The Guardian 25 May, 2005
Labour unity is our future
The following statement was released by the National Labour Commission of the Communist Party USA on May 16.
Not since the dismal Cold War days of the 1950s has labour been under such attack from capital in our country. Capitalist globalisation is pressing hard on labour from all sides. The far right, with control of both the Congress and the White House, sees its best opportunity in decades to greatly weaken labour. The Department of Labour and the National Labour Relations Board have been turned into total tools of big business, abandoning even the appearance of neutrality and impartiality.
At the same time, labour and the AFL-CIO have shown significant staying power. Labour’s hard work to defeat Bush and the far right in the 2004 elections was remarkable. The unity, the mobilisation and the coalition-building of those efforts electrified and anchored the whole progressive movement.
And even though the right wing won the elections, labour and the people’s coalitions have begun to turn the tide against the Bush administration and the far right. It’s increasingly being challenged on Social Security, health care, jobs, trade issues, far right judicial nominees, labour rights and the war in Iraq. As these struggles intensify, more and more the American people see labour and unions as their champions and defenders. Recent surveys show that an astounding 57 million unorganised workers say they would join a union if given the opportunity.
So, in these times, it is especially dangerous and troubling that labour unity is being threatened by potential splits and divisions from inside the house of labour. It emboldens the corporate attack on labour and it is certainly not an incentive for workers to join a union.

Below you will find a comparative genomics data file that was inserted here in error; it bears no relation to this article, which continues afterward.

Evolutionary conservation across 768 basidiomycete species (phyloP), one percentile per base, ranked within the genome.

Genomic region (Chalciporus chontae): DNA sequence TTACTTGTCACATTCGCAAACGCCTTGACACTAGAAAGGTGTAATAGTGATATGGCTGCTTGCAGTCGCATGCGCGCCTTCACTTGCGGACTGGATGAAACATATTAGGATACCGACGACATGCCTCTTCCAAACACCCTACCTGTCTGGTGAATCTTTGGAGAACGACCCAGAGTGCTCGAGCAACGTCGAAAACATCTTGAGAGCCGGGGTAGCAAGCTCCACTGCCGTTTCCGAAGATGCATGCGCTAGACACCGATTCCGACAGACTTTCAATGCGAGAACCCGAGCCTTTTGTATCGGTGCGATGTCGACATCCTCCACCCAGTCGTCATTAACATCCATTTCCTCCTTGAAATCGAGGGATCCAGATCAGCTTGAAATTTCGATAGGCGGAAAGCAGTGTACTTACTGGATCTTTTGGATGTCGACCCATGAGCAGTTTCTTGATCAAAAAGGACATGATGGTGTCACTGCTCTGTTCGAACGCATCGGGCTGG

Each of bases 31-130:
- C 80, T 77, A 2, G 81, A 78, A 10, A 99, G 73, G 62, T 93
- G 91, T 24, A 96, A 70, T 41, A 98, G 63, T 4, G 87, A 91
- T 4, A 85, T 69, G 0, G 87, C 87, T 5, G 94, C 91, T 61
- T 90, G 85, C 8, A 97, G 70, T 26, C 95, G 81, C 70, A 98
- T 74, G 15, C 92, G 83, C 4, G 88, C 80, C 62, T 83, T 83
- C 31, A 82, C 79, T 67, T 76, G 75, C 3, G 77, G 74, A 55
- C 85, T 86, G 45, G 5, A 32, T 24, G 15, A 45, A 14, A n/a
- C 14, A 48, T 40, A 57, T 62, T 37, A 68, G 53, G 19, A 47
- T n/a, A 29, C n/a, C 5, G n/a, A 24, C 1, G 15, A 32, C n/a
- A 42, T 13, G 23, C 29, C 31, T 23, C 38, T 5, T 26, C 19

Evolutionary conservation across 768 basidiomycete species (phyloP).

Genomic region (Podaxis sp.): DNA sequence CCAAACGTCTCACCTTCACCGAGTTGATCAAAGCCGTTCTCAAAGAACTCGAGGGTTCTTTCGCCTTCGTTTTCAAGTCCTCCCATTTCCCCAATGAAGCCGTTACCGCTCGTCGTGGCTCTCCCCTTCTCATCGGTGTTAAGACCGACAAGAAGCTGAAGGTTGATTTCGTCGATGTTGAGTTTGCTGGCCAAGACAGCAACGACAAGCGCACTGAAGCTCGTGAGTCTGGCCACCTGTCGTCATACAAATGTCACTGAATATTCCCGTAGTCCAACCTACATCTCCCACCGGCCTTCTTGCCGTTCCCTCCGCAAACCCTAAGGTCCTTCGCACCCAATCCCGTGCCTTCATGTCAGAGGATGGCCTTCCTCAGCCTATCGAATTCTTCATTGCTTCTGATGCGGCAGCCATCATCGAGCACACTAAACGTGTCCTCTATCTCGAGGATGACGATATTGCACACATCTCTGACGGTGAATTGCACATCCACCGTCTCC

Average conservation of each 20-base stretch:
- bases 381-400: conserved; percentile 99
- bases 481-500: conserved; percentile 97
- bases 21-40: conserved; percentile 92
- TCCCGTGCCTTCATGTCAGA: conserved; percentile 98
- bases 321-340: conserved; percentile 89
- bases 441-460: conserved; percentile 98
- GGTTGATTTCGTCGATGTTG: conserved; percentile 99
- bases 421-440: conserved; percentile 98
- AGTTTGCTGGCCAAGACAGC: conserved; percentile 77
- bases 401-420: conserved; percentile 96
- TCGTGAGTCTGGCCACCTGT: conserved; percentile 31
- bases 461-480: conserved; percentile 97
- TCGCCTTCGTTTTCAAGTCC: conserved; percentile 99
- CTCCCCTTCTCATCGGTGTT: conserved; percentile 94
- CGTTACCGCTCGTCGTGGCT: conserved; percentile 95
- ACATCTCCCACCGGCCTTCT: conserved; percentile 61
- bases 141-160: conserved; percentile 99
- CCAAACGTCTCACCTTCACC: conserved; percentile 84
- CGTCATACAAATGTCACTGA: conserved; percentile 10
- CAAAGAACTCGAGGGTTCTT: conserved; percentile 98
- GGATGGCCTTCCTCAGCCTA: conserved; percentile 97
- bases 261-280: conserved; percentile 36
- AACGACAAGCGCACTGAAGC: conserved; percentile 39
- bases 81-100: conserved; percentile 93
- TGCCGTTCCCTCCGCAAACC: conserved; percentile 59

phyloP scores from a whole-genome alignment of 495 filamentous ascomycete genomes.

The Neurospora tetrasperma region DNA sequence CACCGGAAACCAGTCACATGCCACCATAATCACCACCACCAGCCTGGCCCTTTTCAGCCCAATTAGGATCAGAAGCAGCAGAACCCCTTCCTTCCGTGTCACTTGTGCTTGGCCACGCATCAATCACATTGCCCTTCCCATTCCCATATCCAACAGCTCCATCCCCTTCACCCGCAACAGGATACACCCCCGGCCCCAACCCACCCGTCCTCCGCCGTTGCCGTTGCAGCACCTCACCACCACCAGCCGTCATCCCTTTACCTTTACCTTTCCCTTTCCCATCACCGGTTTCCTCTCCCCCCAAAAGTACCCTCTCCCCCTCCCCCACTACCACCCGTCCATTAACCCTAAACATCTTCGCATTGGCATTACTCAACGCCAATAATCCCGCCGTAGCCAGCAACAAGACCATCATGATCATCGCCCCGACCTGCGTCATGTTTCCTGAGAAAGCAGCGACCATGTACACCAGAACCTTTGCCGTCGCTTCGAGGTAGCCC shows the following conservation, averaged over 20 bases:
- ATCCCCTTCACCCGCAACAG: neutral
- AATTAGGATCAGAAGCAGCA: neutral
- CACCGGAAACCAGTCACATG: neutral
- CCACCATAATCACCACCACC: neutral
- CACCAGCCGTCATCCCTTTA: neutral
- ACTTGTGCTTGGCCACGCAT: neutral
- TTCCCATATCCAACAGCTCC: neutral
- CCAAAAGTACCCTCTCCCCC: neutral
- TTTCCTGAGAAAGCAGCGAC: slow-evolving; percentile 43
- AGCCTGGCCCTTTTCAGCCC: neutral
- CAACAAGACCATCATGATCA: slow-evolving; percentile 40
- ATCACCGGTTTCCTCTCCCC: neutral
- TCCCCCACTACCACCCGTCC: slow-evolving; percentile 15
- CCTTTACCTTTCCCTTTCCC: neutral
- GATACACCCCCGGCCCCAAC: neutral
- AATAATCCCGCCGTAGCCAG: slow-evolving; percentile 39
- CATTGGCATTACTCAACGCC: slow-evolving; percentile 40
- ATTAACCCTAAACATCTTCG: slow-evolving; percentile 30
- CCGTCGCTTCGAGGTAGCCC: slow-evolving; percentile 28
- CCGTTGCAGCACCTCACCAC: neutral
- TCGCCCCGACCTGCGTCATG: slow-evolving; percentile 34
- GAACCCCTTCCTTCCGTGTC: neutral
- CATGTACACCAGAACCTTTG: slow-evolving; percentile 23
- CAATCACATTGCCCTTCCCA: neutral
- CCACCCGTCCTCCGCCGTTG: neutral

Unity is the backbone of labour. Unity is the power of labour. Labour and people’s unity is the only force working people have that is stronger than the power and wealth of the corporations, the banks and the super rich. Greater unity is the only possible answer to capitalist globalisation and the attacks of the far right.
Everyone in labour’s debate acknowledges that we live in a rapidly changing world and that labour needs to renovate, change and strengthen itself to survive and defend workers and their families today. But the changes needed have to result in greater and higher levels of unity, not fracturing and splits.
Rigid demands, name calling, and ultimatums will not change anything, but only harden positions and undermine real and constructive debate. No idea, no matter how important, no short-term interest, no matter how pressing, no single issue, no matter how imperative, can be placed above the absolute need for the greatest possible labour unity today.
It is well to remember the words of Mother Jones nearly a century ago, "My friends, it is solidarity of labour we want. We do not want to find fault with each other, but to solidify our forces and say to each other: ‘We must be together; our masters are joined together and we must do the same thing.’"
While the debates in labour are in the house of labour, they affect all who fight for peace, justice and equality. Labour unity is at the heart of any coalition that can defeat Bush and the far right. Thus the outcome of this debate is critical for us all. Now is the time for all workers and progressives to rally around labour. Labour unity is our future.